Diel vertical distribution of early marine phase juvenile pink salmon (Oncorhynchus gorbuscha) and behaviour when exposed to salmon louse (Lepeophtheirus salmonis)

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We observed diel vertical migration patterns in juvenile pink salmon (Oncorhynchus gorbuscha (Walbaum, 1792)) and tested the hypothesis that fish behaviour is altered by exposure to sea lice copepodids. Experiments involved replicated field deployments of a large (9 m) plankton column, which provided a vertical distribution enclosure under natural light and salinity conditions. Diel vertical distributions of juvenile pink salmon were observed during the first 3 weeks of seawater acclimation in both the presence and the absence of the ectoparasitic salmon louse (Lepeophtheirus salmonis (Krøyer, 1838)). Immediately upon entering seawater, juvenile pink salmon preferred the top 1 m of the water column, but they moved significantly deeper down the vertical water column as seawater acclimation time increased. A significant diel migration pattern was observed, which involved a preference for the surface at night-time, compared with daytime. When fish in the column were exposed to L. salmonis copepodids for 3 h, 43%–62% of fish became infected, fish expanded their vertical distribution range, and significant changes in vertical distribution patterns were observed.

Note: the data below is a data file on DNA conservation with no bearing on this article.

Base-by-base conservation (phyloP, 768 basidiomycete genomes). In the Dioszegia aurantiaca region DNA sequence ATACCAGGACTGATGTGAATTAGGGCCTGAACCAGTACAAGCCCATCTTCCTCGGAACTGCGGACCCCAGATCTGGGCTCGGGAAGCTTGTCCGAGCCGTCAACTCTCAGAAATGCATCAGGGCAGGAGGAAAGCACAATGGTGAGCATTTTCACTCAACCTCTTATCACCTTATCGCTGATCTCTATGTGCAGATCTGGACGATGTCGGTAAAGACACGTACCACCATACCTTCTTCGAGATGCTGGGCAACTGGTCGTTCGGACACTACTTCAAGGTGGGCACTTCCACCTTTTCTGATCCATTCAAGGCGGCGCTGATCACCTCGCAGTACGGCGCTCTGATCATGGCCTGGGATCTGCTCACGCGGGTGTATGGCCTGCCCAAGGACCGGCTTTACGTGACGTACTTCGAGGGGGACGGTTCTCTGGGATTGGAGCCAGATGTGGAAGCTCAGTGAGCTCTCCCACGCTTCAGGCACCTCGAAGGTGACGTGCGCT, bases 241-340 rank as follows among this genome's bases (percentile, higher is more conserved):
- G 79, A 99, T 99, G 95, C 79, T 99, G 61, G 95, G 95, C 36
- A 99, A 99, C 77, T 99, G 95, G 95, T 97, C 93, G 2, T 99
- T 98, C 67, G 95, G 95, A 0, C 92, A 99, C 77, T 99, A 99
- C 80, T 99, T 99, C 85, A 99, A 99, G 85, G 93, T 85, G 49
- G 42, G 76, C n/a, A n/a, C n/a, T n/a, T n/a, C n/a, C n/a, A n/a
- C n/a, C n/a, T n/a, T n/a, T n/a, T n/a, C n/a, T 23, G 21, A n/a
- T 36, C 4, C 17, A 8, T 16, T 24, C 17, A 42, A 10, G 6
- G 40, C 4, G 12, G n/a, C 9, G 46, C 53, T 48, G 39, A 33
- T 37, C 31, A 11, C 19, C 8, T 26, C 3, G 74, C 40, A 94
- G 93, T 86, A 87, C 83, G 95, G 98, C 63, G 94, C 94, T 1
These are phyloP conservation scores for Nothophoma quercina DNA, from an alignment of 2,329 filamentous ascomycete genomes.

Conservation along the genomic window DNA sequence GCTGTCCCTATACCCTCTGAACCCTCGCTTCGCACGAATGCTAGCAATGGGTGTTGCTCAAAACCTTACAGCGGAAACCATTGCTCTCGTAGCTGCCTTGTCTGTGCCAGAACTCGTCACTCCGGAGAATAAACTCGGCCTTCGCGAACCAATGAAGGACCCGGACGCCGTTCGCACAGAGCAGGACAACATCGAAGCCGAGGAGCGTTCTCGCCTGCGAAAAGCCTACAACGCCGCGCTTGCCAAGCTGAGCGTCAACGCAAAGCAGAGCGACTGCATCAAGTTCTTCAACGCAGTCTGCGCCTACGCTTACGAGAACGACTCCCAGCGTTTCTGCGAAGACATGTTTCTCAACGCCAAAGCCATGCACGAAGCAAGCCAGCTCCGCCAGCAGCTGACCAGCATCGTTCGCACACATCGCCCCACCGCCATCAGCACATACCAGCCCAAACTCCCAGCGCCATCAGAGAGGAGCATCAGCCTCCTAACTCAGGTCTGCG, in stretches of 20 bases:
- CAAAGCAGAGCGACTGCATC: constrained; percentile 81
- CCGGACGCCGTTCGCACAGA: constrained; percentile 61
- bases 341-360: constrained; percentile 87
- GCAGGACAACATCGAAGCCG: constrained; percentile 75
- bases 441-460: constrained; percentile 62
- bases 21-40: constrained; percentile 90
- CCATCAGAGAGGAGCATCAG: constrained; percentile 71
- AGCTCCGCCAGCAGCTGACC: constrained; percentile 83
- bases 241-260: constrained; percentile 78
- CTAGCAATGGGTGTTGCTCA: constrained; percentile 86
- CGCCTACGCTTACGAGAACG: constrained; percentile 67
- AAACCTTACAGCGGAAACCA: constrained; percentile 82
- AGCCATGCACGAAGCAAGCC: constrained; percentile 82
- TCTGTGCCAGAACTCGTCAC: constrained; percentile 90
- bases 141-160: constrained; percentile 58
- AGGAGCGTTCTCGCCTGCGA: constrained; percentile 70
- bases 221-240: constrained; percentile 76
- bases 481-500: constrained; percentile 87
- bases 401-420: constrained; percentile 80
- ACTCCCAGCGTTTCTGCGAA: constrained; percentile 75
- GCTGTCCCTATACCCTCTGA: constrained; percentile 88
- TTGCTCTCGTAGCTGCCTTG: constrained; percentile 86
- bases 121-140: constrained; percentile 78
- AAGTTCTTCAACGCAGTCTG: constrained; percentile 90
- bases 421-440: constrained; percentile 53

Document Type: Research Article

DOI: http://dx.doi.org/10.1139/z11-049

Affiliations: 1: Department of Zoology, The University of British Columbia, 6270 University Boulevard, Vancouver, BC V6T 1Z4, Canada. 2: Earth and Ocean Sciences, The University of British Columbia, 6339 Stores Road, Vancouver, BC V6T 1Z4, Canada. 3: Fisheries and Oceans Canada, Bedford Institute of Oceanography, Ecosystem Research Division, P.O. Box 1006, Dartmouth, NS B2Y 4A2, Canada.

Publication date: September 30, 2011

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  • Published since 1929, this monthly journal reports on primary research contributed by respected international scientists in the broad field of zoology, including behaviour, biochemistry and physiology, developmental biology, ecology, genetics, morphology and ultrastructure, parasitology and pathology, and systematics and evolution. It also invites experts to submit review articles on topics of current interest.
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